Carbs vs Net Carbs


(Melanie Rowe) #1

Should I be aiming for 20g total carbs or 20 net carbs?

(Lazy, Dirty Keto 😝) #2

Depends on your body. Everyone is different. Some people’s BG isn’t affected me by fiber / sugar alcohols, others BG is affected. The only way to know is to test it out :grinning:

FWIW I track net carbs, although I typically don’t go over 10 net carbs a day these days.

(Carl Keller) #3

I recommend Net to start. Total is more restrictive. I’ve done both and the main difference for me is that I can eat more avocados and veggies on net.

(less is more, more or less) #4

…and I argue the inverse. I’ve never found it too restrictive and it forced me to rethinking eating entirely. Like a kick in the butt. Checking for total carbs will help you form a better sense of what you’re actually eating “Net” carbs, definitionally, shifts too much. I’ll add that Dr. Westman is a strong proponent of total and not Net carb counting.

Then, after you adapt, both physiologically and psychologically, you’ll have a better sense of when to go to Net.

(Janelle) #5

Dr. Westman plan here too. I do 20 whole and ignore the carbs from the half an avocado. It’s not super hard to stick to, honestly. Net is kind of geared toward people who want to eat packaged foods (not always, of course) but you can’t always trust what food companies are telling you about net.

(Ruth) #6

I’ve always heard if you’re T2 diabetic, you must limit to 20 total carbs.

(Carl Keller) #7

The key is to get into ketosis, whether it’s 20 total or 20 net. If 20 net doesn’t work for you then try 20 total. As @Screenack says, going for 20 total is a good kick in the butt and should definitely get you going. I think someone who needs this way of eating to drastically improve their health should be more strict, but for the person who wants to lose some weight and improve how they feel, experimenting with total won’t hurt.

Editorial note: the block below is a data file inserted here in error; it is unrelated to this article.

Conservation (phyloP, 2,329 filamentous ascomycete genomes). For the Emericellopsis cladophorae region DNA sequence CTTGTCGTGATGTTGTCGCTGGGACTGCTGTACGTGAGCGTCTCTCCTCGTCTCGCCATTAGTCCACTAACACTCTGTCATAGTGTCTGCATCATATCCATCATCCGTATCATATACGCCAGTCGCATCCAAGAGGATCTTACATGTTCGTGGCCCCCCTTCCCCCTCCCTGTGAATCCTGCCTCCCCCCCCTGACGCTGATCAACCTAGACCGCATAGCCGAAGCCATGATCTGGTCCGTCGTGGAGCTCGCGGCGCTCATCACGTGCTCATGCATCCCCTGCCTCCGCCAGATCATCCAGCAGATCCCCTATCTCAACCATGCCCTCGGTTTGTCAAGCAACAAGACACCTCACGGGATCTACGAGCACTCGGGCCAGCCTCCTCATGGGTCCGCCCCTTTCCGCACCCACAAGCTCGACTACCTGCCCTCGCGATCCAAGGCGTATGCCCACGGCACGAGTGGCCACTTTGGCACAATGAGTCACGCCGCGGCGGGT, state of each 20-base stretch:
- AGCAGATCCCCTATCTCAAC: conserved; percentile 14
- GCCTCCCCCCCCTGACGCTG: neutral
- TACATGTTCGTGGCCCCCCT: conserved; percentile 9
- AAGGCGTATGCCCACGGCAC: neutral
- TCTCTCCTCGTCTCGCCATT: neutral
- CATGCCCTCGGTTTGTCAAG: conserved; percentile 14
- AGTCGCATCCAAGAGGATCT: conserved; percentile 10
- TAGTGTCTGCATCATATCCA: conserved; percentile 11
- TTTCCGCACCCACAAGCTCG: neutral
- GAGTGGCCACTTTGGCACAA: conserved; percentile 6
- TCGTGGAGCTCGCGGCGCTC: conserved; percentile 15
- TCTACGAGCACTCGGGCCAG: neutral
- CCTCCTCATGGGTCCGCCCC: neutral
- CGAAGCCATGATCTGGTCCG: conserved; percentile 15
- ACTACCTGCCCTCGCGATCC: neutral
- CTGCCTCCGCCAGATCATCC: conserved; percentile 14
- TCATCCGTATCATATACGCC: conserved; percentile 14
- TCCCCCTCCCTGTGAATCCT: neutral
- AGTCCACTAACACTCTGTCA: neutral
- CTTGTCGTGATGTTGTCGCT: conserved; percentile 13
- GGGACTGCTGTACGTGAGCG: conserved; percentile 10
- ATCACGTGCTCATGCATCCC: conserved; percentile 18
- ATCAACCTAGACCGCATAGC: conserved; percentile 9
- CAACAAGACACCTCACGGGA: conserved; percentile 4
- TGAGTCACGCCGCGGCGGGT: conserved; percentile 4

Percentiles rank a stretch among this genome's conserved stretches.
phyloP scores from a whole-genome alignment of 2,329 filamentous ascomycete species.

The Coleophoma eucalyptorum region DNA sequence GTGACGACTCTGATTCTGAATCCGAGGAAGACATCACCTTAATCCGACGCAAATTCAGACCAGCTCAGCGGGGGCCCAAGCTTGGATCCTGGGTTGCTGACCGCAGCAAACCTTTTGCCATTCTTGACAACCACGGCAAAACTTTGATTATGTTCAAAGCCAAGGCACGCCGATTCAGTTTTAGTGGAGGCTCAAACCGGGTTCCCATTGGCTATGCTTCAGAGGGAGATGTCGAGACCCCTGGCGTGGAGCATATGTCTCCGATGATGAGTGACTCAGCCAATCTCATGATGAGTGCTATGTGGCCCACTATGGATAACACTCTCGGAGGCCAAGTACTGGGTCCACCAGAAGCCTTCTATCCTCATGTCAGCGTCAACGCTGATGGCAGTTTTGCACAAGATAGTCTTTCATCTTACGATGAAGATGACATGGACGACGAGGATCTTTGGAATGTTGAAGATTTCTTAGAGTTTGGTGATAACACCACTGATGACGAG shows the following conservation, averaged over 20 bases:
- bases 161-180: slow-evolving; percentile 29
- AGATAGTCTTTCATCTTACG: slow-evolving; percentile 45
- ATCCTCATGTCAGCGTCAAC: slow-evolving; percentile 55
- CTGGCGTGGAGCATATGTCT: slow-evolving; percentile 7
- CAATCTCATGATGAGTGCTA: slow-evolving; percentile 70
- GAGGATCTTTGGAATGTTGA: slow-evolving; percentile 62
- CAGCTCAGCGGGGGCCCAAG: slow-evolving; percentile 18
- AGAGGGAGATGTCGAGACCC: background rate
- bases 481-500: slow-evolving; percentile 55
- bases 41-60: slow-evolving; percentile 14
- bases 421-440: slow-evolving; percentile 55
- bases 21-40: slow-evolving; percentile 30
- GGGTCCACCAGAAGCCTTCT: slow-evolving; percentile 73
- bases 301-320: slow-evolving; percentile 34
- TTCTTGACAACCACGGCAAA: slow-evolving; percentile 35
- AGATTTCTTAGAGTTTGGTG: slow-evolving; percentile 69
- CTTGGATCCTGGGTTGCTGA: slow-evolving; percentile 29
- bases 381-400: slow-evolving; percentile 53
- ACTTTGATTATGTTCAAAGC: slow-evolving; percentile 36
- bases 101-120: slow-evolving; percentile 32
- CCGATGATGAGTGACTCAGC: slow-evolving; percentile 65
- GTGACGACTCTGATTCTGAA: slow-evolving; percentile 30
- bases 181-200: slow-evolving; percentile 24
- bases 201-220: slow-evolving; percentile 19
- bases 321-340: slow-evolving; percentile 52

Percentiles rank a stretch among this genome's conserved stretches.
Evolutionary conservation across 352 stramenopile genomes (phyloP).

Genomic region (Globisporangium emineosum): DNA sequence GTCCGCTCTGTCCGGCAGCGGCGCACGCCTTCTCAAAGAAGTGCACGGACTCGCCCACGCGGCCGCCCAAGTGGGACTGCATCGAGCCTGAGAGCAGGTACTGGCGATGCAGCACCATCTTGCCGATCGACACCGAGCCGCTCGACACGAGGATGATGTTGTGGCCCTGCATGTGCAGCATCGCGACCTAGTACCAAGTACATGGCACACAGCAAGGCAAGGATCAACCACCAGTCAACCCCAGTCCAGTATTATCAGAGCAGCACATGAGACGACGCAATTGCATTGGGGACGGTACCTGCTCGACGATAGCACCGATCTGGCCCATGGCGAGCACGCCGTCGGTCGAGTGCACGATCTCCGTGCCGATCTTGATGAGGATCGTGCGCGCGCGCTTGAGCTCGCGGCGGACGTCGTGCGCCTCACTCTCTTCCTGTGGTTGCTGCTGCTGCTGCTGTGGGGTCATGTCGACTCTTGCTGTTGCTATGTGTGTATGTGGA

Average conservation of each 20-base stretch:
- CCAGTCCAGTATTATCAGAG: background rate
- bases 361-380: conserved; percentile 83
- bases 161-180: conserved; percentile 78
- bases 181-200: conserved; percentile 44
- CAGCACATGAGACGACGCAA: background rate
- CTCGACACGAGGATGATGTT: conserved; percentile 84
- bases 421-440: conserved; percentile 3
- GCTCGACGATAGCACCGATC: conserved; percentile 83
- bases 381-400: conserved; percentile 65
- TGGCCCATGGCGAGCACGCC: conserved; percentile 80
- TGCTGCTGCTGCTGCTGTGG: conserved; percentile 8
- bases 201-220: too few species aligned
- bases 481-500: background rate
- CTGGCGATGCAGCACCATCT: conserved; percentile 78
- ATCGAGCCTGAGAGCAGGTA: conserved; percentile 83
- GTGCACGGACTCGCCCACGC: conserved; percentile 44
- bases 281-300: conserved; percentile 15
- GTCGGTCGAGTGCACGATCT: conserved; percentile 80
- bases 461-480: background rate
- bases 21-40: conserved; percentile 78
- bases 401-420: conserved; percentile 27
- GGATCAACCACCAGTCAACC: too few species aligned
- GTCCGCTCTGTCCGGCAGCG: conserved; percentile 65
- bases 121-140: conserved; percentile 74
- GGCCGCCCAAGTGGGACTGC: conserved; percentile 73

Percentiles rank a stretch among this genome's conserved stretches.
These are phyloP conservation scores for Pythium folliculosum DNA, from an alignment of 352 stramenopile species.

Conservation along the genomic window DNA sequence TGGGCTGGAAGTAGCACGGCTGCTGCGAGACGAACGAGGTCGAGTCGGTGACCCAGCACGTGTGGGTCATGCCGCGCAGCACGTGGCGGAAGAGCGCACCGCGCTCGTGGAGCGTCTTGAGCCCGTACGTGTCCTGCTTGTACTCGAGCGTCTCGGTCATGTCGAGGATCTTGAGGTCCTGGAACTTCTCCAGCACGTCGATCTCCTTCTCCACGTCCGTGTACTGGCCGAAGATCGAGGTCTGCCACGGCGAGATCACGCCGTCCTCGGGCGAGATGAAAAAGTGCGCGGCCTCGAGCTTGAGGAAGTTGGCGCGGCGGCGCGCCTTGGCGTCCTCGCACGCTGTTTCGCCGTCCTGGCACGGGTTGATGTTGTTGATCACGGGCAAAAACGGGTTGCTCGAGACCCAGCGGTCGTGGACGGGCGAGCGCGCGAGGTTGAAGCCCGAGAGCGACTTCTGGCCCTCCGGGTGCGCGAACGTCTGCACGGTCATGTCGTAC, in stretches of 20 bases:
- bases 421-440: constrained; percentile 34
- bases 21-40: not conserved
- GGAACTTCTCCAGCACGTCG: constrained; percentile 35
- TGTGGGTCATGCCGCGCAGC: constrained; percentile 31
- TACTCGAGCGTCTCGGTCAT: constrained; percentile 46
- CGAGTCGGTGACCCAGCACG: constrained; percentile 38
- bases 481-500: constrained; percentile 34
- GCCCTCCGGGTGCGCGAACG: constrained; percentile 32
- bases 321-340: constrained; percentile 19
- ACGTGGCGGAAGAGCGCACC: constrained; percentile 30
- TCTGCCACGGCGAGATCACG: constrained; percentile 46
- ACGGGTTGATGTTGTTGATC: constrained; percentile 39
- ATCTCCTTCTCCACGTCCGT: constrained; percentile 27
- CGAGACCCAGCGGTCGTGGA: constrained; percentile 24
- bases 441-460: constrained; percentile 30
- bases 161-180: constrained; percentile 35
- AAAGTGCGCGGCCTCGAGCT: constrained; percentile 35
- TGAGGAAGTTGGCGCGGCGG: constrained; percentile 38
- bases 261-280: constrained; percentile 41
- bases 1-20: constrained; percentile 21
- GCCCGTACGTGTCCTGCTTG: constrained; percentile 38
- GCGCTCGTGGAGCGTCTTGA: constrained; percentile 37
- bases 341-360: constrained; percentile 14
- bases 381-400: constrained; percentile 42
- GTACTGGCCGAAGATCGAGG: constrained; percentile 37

(Ruth) #8

No not for me it’s not just about ketosis. It’s about bringing my blood sugar levels down. At 20 net carbs that doesn’t happen.

(Full Metal KETO AF) #9

Don’t you think maybe for someone new the less extreme opinion might give them a better chance of making a change they can see through successfully? Personally I haven’t come around anywhere near doing a ZC keto thing. I don’t believe we were ever meant to be carnivores physiologically.

(Alex) #10

when i first decided that i wanted to start eating ketogenically, i used the following keto calculator to figure out my ideal macros:

one of the FAQs on the site is “why does your keto calculator only calculate net carbs?” the response to said question, is:

“Total carbs is not a precise indicator of the carb content of a food. When you see “total carbs” on a food label, the number beside it represents the cumulative total of grams of dietary fiber, sugar, and sugar alcohol that are in that food item or beverage. Net carb content, on the other hand, relates to the carb content of the food that is digested at four calories per gram and impacts your ketones levels.

By giving you your suggested carb consumption in net carbs, we are providing you with the most direct way of knowing how many carbs you need to eat to enter ketosis. Any dietary fiber or sugar alcohol that is added on top of that will usually have a little to no direct effect on your ketone levels and body composition.